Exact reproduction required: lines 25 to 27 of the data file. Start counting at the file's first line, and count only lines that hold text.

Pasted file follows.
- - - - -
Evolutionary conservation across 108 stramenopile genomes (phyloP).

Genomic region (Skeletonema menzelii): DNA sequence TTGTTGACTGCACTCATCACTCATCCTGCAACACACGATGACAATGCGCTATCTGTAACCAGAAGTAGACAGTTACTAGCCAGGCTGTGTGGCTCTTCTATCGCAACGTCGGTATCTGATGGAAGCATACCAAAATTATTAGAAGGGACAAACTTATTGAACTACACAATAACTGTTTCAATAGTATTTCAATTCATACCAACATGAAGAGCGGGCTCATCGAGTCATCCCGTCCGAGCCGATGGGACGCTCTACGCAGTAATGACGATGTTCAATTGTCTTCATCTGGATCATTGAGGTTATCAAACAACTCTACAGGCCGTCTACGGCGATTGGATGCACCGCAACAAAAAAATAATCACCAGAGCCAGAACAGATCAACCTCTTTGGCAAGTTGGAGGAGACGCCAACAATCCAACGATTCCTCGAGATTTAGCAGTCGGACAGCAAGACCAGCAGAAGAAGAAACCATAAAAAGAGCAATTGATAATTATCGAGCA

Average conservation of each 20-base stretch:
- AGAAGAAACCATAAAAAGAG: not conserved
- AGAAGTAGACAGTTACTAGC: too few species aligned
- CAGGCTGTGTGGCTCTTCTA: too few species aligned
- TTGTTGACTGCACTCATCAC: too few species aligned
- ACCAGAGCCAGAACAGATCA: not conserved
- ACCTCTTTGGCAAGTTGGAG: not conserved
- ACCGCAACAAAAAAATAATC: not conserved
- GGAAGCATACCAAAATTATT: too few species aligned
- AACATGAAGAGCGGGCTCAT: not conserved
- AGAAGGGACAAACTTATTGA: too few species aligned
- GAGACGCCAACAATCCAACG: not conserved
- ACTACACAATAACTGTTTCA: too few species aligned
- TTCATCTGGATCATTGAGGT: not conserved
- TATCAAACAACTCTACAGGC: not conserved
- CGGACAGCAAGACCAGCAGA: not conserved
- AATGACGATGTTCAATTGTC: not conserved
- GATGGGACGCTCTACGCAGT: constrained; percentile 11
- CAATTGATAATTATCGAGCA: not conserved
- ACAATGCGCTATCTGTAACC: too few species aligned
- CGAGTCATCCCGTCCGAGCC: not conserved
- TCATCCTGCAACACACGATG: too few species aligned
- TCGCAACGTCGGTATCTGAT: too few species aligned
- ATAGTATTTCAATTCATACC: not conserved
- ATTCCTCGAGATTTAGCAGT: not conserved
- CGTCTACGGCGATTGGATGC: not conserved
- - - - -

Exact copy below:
- TCGCAACGTCGGTATCTGAT: too few species aligned
- ATAGTATTTCAATTCATACC: not conserved
- ATTCCTCGAGATTTAGCAGT: not conserved